Nearly every week at the U.S. Courthouse in Downtown, defense attorneys challenge whether a criminal defendant was read his or her Miranda rights or try to have a confession thrown out. Sometimes such disputes even erupt in civil court, as they did in March, when witnesses in the Jordan Miles police misconduct trial disputed the accuracy of the FBI's interview reports.
It makes you wonder: Why don't federal agents record their interviews?
Starting July 11, they will, according to a memo from the Justice Department to its investigatory parts, obtained by National Public Radio and other news outlets.
The memo by Deputy Attorney General James M. Cole to the FBI, Drug Enforcement Administration, Bureau of Alcohol Tobacco Firearms and Explosives, U.S. Marshals and Bureau of Prisons creates a "presumption" that when an agent sits down with an arrested subject, a video recorder will be on. In the memo, Mr. Cole also "strongly encourages" video recording of interviews with people who aren't under arrest.
The days of extended debates over who said what in the interrogation room, and under what circumstances, could be numbered in federal court.
"What you see in that recording, and what you hear, is what you get," said David Harris, a University of Pittsburgh law professor and author of the book "Failed Evidence: Why Law Enforcement Resists Science." "It will create a record that both sides have to live with."
The memo, dated May 12, reverses federal law enforcement's longtime hesitancy to turn on the voice recorder or camera when questioning a subject or witness.
The Pittsburgh branch of the FBI and U.S. Attorney David Hickton's office declined to elaborate on the new policy.
Federal law enforcement's "position always has been that people will clam up once a recorder comes on," said Robert Leight, an attorney at Pietragallo Gordon Alfano Bosick & Raspanti who has been an FBI agent and an assistant U.S. attorney.
Mr. Leight said it was time for the change.
"I would think every defense lawyer would welcome this change in Department of Justice policy," he said. "And I would think that Department of Justice agencies would welcome this also. ... It will help find that truth that everyone should be focused on."
The feds are behind many local law enforcement agencies when it comes to recording interviews.
John Rago, a law professor at Duquesne University who led the Advisory Committee on Wrongful Convictions for the Joint State Government Commission, said the movement in law enforcement toward recording custodial interrogations has been growing nationwide, although he's surprised it has taken so long.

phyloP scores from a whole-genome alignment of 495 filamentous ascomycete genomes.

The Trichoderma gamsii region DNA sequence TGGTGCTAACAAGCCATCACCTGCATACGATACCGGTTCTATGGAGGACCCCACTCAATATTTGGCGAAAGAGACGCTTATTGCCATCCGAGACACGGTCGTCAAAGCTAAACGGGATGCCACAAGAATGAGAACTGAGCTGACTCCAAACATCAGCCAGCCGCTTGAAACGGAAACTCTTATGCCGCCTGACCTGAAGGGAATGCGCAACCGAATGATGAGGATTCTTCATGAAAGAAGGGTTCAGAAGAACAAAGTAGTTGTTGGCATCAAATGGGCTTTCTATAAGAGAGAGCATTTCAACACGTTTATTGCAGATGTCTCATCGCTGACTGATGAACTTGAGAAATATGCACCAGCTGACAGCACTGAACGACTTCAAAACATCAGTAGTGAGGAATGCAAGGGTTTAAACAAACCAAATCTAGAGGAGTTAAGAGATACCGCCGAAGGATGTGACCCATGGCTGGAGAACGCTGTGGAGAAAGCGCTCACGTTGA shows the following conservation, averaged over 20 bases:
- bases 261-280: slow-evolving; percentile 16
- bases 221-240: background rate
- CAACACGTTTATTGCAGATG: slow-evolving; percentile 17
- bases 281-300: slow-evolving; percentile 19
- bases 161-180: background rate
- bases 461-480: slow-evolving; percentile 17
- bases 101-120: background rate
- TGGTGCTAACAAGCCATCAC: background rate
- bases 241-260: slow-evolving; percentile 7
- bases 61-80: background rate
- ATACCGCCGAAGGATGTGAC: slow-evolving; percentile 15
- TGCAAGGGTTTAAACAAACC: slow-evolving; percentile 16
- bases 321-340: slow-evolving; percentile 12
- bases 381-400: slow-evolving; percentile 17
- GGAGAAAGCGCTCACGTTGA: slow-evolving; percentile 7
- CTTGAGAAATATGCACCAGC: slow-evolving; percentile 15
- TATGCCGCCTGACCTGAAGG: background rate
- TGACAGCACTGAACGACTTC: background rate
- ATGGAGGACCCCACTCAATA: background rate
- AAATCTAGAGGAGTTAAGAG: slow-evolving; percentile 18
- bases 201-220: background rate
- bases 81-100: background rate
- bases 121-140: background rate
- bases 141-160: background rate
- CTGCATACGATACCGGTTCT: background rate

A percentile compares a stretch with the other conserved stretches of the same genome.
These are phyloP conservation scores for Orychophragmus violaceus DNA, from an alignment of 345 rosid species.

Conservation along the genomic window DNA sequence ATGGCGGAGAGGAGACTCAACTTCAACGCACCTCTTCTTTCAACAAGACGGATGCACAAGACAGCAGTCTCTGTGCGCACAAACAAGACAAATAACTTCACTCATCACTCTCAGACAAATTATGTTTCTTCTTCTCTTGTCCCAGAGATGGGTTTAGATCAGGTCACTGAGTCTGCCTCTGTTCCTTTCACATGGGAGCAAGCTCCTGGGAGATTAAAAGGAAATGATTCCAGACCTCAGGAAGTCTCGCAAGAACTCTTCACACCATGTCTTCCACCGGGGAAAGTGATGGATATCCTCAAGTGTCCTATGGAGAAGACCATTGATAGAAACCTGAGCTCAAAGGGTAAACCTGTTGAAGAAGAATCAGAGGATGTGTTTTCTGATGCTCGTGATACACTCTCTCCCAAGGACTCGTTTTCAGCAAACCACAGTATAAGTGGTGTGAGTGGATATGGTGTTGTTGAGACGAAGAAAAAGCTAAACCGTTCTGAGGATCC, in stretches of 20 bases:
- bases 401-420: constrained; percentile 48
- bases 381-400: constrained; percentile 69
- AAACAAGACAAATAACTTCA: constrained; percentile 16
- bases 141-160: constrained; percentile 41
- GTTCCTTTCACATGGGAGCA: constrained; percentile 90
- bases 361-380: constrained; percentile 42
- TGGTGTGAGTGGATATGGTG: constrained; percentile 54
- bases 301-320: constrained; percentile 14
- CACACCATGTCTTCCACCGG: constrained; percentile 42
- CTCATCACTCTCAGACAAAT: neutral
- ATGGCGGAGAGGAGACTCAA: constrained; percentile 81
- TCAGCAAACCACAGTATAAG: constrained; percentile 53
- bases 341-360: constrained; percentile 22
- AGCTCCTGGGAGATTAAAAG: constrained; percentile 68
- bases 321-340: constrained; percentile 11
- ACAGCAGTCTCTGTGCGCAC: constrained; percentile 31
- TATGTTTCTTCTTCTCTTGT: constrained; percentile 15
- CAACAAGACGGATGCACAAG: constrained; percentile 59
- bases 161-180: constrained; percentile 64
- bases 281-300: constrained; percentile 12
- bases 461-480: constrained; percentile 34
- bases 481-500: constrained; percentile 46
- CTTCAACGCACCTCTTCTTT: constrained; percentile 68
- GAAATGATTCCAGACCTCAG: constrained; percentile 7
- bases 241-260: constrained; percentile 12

In early 2013, Allegheny County District Attorney Stephen A. Zappala Jr. asked both the city and county police departments to begin recording their interviews with homicide suspects. The idea now, Mr. Rago said, will be to interview suspects in all serious felony cases.
Mr. Rago, members of the county's Criminal Justice Advisory Board and the Allegheny County Chiefs of Police Association still are working on a draft policy, but he expects it to be completed in the next several months.
With the addition of federal law enforcement recording interviews, Mr. Rago said there now will be a consistency and uniformity across Allegheny County.
There are 166 police agencies and 4,100 officers in the county, and all of them, he said, are on board with recording. "It's as much a cultural shift as a structural shift."
At a law enforcement best practices seminar Friday at Duquesne's Power Center as part of the newly formed integrity division within the Allegheny County district attorney's office, Mr. Rago said he believes Allegheny County's process could serve as a model for the rest of the state.
Elizabeth Township Chief Robert McNeilly said he doesn't think officers are opposed to the idea, but they're simply used to the way it always has been.
Changes in technology -- making audio and video recording much less cost prohibitive than in the past -- have made the prospect that much better, he said.
"Law enforcement is evolving just as society changes. As jury expectations change, we have to evolve with it," said Chief McNeilly, who headed the Pittsburgh Police Bureau from 1996 to 2006.
He referenced a consent decree that Pittsburgh entered into with the Justice Department in 1997. "What we're trying to do [now] is make sure we're conforming to best practices so nobody has to come along to fix something we can do ourselves," he said.
Pittsburgh public safety spokeswoman Sonya Toler said the city police already record interviews with homicide suspects and are looking at expanding the practice.
Former FBI agent Larry Likar, now a chair of the Department of Justice, Law and Security at La Roche College, said the bureau started encouraging audio recording of interviews in the 1990s, but it never was universally embraced.
"The problem that they had was making that a blanket rule" for a bureau that does interviews in sprawling field offices, tiny resident offices, local police stations, living rooms and even in cars and dive bars, Mr. Likar said.
The problem for the bureau now is that juries expect good documentation, he said. "When you don't have a recording, they think something fishy is going on."
The memo allows agents with solid, documented reasons to forego recording. If the interviewee is informed, but refuses to give a recorded statement, "then a recording need not take place," according to the memo.
It also allows agents to tell the subject that they are being video recorded, or to do it secretly.
"Overall, I'd say law enforcement is going to come out better," Mr. Harris said. "Jurors are going to have more trust and confidence in what the police officer said."
Rich Lord: email@example.com or 412-263-1542. Paula Reed Ward: firstname.lastname@example.org or 412-263-2620.